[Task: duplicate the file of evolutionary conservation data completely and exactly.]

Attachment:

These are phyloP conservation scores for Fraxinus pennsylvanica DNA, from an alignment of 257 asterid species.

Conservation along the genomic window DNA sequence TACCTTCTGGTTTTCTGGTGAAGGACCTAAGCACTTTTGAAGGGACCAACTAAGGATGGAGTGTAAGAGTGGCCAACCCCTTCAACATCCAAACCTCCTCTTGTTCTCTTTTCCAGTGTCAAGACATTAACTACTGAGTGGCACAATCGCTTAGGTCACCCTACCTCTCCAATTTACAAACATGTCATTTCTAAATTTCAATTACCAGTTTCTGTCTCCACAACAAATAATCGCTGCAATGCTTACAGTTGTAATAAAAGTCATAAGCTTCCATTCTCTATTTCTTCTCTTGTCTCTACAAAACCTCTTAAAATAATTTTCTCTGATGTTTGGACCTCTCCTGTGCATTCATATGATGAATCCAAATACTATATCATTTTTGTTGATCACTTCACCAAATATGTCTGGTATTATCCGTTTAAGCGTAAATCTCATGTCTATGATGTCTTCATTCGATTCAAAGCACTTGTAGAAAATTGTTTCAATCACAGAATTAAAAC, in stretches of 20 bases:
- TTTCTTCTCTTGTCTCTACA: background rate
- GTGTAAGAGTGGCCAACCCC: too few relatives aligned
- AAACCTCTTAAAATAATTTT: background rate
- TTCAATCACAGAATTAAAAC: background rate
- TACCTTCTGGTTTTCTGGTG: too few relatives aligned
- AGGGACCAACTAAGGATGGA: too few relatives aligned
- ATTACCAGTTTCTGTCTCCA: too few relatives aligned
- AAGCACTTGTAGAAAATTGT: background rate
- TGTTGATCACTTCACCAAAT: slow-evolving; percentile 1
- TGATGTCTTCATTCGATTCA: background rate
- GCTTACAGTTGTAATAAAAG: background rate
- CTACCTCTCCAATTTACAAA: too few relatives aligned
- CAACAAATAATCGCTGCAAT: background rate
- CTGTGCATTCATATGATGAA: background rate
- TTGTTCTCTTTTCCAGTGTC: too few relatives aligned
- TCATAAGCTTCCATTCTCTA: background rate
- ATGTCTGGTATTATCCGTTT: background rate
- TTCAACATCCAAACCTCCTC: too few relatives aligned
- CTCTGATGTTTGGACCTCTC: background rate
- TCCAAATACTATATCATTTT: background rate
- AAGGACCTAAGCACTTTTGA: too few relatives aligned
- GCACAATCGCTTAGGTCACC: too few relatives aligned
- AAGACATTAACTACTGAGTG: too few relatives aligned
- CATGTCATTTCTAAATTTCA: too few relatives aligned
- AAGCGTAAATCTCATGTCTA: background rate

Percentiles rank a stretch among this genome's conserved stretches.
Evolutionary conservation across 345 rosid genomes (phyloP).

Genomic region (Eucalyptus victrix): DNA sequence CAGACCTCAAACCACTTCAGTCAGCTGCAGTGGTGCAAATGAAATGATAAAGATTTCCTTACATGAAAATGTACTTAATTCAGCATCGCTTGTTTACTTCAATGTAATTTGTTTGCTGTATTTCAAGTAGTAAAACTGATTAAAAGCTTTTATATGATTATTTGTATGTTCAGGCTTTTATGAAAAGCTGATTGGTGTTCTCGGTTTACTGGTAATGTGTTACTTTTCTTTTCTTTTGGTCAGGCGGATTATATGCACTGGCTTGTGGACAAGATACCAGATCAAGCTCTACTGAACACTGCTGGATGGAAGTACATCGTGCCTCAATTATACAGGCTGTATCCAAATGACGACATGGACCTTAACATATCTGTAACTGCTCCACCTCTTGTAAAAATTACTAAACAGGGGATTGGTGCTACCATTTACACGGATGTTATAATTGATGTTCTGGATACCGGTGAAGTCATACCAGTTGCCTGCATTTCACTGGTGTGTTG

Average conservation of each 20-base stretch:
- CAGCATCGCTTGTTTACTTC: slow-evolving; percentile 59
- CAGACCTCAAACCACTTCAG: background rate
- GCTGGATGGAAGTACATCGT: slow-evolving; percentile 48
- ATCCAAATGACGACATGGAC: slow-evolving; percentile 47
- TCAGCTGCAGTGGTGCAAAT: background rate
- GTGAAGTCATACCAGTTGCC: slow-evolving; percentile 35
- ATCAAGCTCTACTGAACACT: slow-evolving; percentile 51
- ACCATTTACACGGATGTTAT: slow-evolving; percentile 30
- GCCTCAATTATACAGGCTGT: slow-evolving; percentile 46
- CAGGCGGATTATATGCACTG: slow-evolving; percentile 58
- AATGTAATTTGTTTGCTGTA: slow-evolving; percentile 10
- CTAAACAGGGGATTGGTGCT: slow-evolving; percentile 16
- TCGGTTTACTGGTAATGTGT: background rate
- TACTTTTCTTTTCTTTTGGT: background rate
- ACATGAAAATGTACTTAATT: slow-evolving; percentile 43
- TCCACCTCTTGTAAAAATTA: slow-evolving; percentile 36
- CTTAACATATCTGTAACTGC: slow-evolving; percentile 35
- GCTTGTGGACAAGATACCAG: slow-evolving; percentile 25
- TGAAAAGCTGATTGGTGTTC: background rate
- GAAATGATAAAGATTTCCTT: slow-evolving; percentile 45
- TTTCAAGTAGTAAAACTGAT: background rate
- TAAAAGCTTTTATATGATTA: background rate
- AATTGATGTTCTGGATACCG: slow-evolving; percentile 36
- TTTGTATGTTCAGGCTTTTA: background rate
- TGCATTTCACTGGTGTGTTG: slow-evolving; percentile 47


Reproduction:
These are phyloP conservation scores for Fraxinus pennsylvanica DNA, from an alignment of 257 asterid species.

Conservation along the genomic window DNA sequence TACCTTCTGGTTTTCTGGTGAAGGACCTAAGCACTTTTGAAGGGACCAACTAAGGATGGAGTGTAAGAGTGGCCAACCCCTTCAACATCCAAACCTCCTCTTGTTCTCTTTTCCAGTGTCAAGACATTAACTACTGAGTGGCACAATCGCTTAGGTCACCCTACCTCTCCAATTTACAAACATGTCATTTCTAAATTTCAATTACCAGTTTCTGTCTCCACAACAAATAATCGCTGCAATGCTTACAGTTGTAATAAAAGTCATAAGCTTCCATTCTCTATTTCTTCTCTTGTCTCTACAAAACCTCTTAAAATAATTTTCTCTGATGTTTGGACCTCTCCTGTGCATTCATATGATGAATCCAAATACTATATCATTTTTGTTGATCACTTCACCAAATATGTCTGGTATTATCCGTTTAAGCGTAAATCTCATGTCTATGATGTCTTCATTCGATTCAAAGCACTTGTAGAAAATTGTTTCAATCACAGAATTAAAAC, in stretches of 20 bases:
- TTTCTTCTCTTGTCTCTACA: background rate
- GTGTAAGAGTGGCCAACCCC: too few relatives aligned
- AAACCTCTTAAAATAATTTT: background rate
- TTCAATCACAGAATTAAAAC: background rate
- TACCTTCTGGTTTTCTGGTG: too few relatives aligned
- AGGGACCAACTAAGGATGGA: too few relatives aligned
- ATTACCAGTTTCTGTCTCCA: too few relatives aligned
- AAGCACTTGTAGAAAATTGT: background rate
- TGTTGATCACTTCACCAAAT: slow-evolving; percentile 1
- TGATGTCTTCATTCGATTCA: background rate
- GCTTACAGTTGTAATAAAAG: background rate
- CTACCTCTCCAATTTACAAA: too few relatives aligned
- CAACAAATAATCGCTGCAAT: background rate
- CTGTGCATTCATATGATGAA: background rate
- TTGTTCTCTTTTCCAGTGTC: too few relatives aligned
- TCATAAGCTTCCATTCTCTA: background rate
- ATGTCTGGTATTATCCGTTT: background rate
- TTCAACATCCAAACCTCCTC: too few relatives aligned
- CTCTGATGTTTGGACCTCTC: background rate
- TCCAAATACTATATCATTTT: background rate
- AAGGACCTAAGCACTTTTGA: too few relatives aligned
- GCACAATCGCTTAGGTCACC: too few relatives aligned
- AAGACATTAACTACTGAGTG: too few relatives aligned
- CATGTCATTTCTAAATTTCA: too few relatives aligned
- AAGCGTAAATCTCATGTCTA: background rate

Percentiles rank a stretch among this genome's conserved stretches.
Evolutionary conservation across 345 rosid genomes (phyloP).

Genomic region (Eucalyptus victrix): DNA sequence CAGACCTCAAACCACTTCAGTCAGCTGCAGTGGTGCAAATGAAATGATAAAGATTTCCTTACATGAAAATGTACTTAATTCAGCATCGCTTGTTTACTTCAATGTAATTTGTTTGCTGTATTTCAAGTAGTAAAACTGATTAAAAGCTTTTATATGATTATTTGTATGTTCAGGCTTTTATGAAAAGCTGATTGGTGTTCTCGGTTTACTGGTAATGTGTTACTTTTCTTTTCTTTTGGTCAGGCGGATTATATGCACTGGCTTGTGGACAAGATACCAGATCAAGCTCTACTGAACACTGCTGGATGGAAGTACATCGTGCCTCAATTATACAGGCTGTATCCAAATGACGACATGGACCTTAACATATCTGTAACTGCTCCACCTCTTGTAAAAATTACTAAACAGGGGATTGGTGCTACCATTTACACGGATGTTATAATTGATGTTCTGGATACCGGTGAAGTCATACCAGTTGCCTGCATTTCACTGGTGTGTTG

Average conservation of each 20-base stretch:
- CAGCATCGCTTGTTTACTTC: slow-evolving; percentile 59
- CAGACCTCAAACCACTTCAG: background rate
- GCTGGATGGAAGTACATCGT: slow-evolving; percentile 48
- ATCCAAATGACGACATGGAC: slow-evolving; percentile 47
- TCAGCTGCAGTGGTGCAAAT: background rate
- GTGAAGTCATACCAGTTGCC: slow-evolving; percentile 35
- ATCAAGCTCTACTGAACACT: slow-evolving; percentile 51
- ACCATTTACACGGATGTTAT: slow-evolving; percentile 30
- GCCTCAATTATACAGGCTGT: slow-evolving; percentile 46
- CAGGCGGATTATATGCACTG: slow-evolving; percentile 58
- AATGTAATTTGTTTGCTGTA: slow-evolving; percentile 10
- CTAAACAGGGGATTGGTGCT: slow-evolving; percentile 16
- TCGGTTTACTGGTAATGTGT: background rate
- TACTTTTCTTTTCTTTTGGT: background rate
- ACATGAAAATGTACTTAATT: slow-evolving; percentile 43
- TCCACCTCTTGTAAAAATTA: slow-evolving; percentile 36
- CTTAACATATCTGTAACTGC: slow-evolving; percentile 35
- GCTTGTGGACAAGATACCAG: slow-evolving; percentile 25
- TGAAAAGCTGATTGGTGTTC: background rate
- GAAATGATAAAGATTTCCTT: slow-evolving; percentile 45
- TTTCAAGTAGTAAAACTGAT: background rate
- TAAAAGCTTTTATATGATTA: background rate
- AATTGATGTTCTGGATACCG: slow-evolving; percentile 36
- TTTGTATGTTCAGGCTTTTA: background rate
- TGCATTTCACTGGTGTGTTG: slow-evolving; percentile 47